Archive for October, 2010
First, there are some things that the user should understand about Microsoft Word. Word is a powerful program that can provide a user with the basic tools to do anything from word processing, to writing & editing HTML code to develop a basic website. As result, Microsoft Word can be best described as a jack of all trades, but as the old adage goes – master to none.
Where Word is particularly deficient is in providing a clear and consistent interface for using label templates, more specifically circles. Word templates are all created on an X/Y or height/width axis, and cannot account for non-liner (rounded) objects meaning that a template for a 1” x 1” square template is also used for a 1” diameter circle. As you can see below I have downloaded the template for item LT6005-120C, which is a 3/4” circle. Each editable area in the table appears as a ¾” x ¾” square, illustrating the issue described above.
So how do you account for this deficiency? Well, the answer is more complicated that most would like, but fortunately the user has a few options.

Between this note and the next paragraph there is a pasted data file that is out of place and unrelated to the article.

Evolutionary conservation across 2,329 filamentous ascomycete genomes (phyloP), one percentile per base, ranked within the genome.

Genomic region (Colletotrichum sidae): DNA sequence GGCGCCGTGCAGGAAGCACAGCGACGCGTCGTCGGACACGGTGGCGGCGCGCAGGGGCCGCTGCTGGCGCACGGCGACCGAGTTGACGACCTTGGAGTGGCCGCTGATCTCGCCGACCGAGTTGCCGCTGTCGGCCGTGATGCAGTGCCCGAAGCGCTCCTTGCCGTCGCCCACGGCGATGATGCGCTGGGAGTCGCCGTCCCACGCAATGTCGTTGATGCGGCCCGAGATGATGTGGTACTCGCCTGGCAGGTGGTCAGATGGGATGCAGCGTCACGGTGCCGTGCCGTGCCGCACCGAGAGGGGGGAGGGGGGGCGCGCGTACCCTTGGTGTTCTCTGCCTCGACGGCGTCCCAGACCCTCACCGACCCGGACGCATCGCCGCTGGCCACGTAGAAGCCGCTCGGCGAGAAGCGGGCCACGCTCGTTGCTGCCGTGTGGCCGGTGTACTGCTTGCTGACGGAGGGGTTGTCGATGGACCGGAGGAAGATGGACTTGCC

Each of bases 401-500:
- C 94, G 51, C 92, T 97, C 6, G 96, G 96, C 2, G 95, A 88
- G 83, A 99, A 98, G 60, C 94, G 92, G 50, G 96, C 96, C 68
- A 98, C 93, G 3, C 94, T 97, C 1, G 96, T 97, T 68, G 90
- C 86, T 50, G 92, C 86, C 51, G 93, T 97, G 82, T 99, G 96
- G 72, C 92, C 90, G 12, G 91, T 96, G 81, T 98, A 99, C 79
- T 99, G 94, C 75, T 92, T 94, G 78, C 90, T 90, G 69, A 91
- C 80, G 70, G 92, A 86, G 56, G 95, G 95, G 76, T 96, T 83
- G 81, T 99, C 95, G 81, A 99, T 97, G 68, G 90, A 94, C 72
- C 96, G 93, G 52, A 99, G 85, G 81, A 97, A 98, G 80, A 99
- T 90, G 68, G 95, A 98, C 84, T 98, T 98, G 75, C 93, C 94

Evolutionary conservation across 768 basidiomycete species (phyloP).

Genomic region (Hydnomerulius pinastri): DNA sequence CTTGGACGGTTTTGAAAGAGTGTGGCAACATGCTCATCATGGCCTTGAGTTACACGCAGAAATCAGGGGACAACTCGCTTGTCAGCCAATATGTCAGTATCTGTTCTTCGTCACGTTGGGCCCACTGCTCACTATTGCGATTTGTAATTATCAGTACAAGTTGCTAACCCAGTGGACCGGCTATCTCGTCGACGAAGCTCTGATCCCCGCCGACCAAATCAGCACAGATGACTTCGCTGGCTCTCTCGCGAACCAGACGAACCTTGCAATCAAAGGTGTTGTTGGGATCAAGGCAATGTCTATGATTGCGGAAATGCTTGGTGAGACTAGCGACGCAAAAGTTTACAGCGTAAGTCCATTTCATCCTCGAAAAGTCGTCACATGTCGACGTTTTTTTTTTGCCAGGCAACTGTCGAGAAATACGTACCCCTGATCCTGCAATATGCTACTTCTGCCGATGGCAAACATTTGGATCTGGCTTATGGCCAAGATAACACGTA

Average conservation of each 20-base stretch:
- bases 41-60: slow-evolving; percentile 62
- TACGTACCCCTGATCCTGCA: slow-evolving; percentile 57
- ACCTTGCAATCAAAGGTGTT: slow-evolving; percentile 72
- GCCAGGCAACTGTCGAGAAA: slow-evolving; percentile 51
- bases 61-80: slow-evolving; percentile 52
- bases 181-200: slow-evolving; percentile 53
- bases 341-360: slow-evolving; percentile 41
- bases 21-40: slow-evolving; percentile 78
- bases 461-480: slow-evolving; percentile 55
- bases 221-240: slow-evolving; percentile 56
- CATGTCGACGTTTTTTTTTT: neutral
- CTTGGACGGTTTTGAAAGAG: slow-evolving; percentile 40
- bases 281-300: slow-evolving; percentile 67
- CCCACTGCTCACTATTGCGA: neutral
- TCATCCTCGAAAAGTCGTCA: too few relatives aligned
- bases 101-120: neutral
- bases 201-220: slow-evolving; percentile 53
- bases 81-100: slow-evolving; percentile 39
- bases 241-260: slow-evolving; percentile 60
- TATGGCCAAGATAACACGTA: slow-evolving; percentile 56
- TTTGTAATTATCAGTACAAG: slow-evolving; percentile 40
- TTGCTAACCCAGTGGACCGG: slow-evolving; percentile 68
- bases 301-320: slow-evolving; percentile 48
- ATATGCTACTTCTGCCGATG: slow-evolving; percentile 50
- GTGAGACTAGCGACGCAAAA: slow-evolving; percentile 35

1.) Create your ¾” circle (for this case) graphics using a professional design software or application and “insert” the saved circular artwork file as you would any other image into an MS Word document. This ensures that your graphic will fit into the each cell of the template/table without concerns about running over the edge of the label. There are plenty of great options for free software if you don’t have Photoshop, Illustrator or another. See our previous post for design software suggestions here.
2.) Trial and error – Quite possibly the toughest option, but very do-able if your circle labels contain just text content. What we suggest is to set up the template, and rather than print to a more expensive sheet of labels, start with plain copier paper. Once printed the copier paper can be held up to the labels to verify that all text and or images will fall with the outer perimeter or border of your circular labels.
3.) Eyeing it up – Since the user has a clearly defined idea of how tall and wide each cell is in the template, eyeing up a circle is relatively easy. Again, this option is best used when text is being applied without the use of an image.
Printing – Labels and Text Don’t Line up
One of the most common problems we hear, is actually one of the easiest to fix. If all labels appear “squished” or just off in one or more direction be sure that the “Scale to Paper Size” setting is set to “No Scaling.” Your labels may very well be perfectly aligned on the screen, but your printer plays by its own set of rules and will often times ignore template inputs unless set otherwise.